Under the ASA, the federal government asserts title to certain historic wrecks and transfers it to the states on whose submerged lands the wrecks are found. 43 U.S.C. § 2105. A shipwreck meets the requirements of the ASA if it is 1) abandoned; 2) located on a state's submerged lands; and 3) either embedded in the sea floor or determined eligible for listing in the National Register of Historic Places ("National Register"). Id.
In cases involving wrecks that fall under the ASA, the traditional admiralty law of salvage2 and finds3 does not apply. 43 U.S.C. § 2106(a). Instead, these wrecks are governed by the provisions of the ASA. As a result, the fate of these vessels may be determined in state or federal court. However, the statute makes clear that the "laws of the United States relating to shipwrecks" shall continue to apply to all other wrecks. Thus, the federal courts retain exclusive admiralty jurisdiction over cases involving wrecks that do not meet the requirements of the ASA. 43 U.S.C. § 2106(b).
Section 6313 of the California Public Resources Code is broader than the ASA, because under that provision California asserts title to all abandoned shipwrecks on state-owned submerged lands. Under the SLA, the state owns all submerged lands within three miles of the mean high tide. 43 U.S.C. §§ 1301, 1311.
The district court held two evidentiary hearings on the State's motion to dismiss. The first hearing, in September 1994, was devoted to the issue of whether the Brother Jonathan was located on state submerged lands. DSR subsequently stipulated that it was. At the second hearing, the parties addressed the issues of abandonment, embeddedness and the historical significance of the wreck.
The district court denied the State's motion to dismiss, holding that the State had not established a colorable claim to the wreck of the Brother Jonathan under the ASA. Deep Sea Research, 883 F. Supp. at 1357. The court reasoned, based on ITSI TV Productions, Inc. v. Agricultural Ass'ns, 3 F.3d 1289 (9th Cir. 1993), that a party asserting sovereign immunity must prove by a preponderance of the evidence that the privilege applies. Deep Sea Research, 883 F. Supp. at 1349. The court determined that the State did not establish by a preponderance of the evidence that the wreck of the Brother Jonathan was abandoned, embedded or eligible for listing in the National Register. Id. at 1357. It further held that the ASA preempts Cal.Pub.Res.Code § 6313 to the extent that § 6313 asserts title to shipwrecks that are beyond the scope of the ASA. Because it held that the ASA did not apply to the Brother Jonathan, the court did not reach DSR's challenge to the constitutionality of the ASA.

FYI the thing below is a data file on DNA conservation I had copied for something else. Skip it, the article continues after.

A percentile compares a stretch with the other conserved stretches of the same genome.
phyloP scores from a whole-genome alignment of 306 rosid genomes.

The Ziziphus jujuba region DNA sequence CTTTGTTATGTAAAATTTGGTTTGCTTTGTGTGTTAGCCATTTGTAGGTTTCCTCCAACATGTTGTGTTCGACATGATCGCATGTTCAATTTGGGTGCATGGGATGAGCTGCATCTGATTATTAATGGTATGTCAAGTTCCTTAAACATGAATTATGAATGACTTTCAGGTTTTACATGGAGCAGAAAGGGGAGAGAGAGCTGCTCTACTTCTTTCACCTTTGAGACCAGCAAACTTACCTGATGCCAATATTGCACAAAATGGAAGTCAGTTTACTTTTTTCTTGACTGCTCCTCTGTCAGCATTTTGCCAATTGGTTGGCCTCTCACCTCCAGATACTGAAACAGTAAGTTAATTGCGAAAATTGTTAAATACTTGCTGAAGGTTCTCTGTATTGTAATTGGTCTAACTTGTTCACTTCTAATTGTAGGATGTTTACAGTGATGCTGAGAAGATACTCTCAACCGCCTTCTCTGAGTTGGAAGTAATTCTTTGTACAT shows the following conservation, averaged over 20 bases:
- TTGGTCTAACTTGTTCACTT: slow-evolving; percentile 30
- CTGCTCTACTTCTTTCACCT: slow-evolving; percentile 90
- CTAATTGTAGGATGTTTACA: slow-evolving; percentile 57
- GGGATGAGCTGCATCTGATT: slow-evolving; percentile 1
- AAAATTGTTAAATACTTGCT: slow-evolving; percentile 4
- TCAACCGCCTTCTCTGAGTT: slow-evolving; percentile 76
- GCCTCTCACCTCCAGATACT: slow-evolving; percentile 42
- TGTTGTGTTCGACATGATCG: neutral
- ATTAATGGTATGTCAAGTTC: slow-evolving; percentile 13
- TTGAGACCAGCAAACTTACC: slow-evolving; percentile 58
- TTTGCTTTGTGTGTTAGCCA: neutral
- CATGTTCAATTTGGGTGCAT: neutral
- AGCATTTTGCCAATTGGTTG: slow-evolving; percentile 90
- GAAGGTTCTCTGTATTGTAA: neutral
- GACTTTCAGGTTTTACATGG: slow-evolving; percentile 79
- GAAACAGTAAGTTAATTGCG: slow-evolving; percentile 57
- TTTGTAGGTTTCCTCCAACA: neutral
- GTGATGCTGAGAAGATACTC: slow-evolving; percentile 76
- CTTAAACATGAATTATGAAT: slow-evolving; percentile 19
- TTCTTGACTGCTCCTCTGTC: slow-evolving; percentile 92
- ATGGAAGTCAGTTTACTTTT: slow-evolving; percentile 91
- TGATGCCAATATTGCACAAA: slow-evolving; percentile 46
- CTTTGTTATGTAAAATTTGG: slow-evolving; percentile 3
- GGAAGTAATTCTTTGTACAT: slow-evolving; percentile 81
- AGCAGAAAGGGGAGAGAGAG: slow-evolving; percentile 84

The State appeals, arguing that it need not demonstrate by a preponderance of the evidence that the wreck of the Brother Jonathan meets the requirements of the ASA in order to make a colorable claim of ownership and qualify for Eleventh Amendment immunity. It asserts that under Marx v. Government of Guam, 866 F.2d 294 (9th Cir. 1989), it has demonstrated all that is necessary to make a colorable claim to the Brother Jonathan. It also asserts that the district court erroneously held that the ASA preempts Cal.Pub.Res.Code § 6313. Finally, the State challenges the district court's exclusion of the audio portion of a video tape that suggests that the Brother Jonathan is, in fact, embedded in the ocean floor.
STANDARD OF REVIEW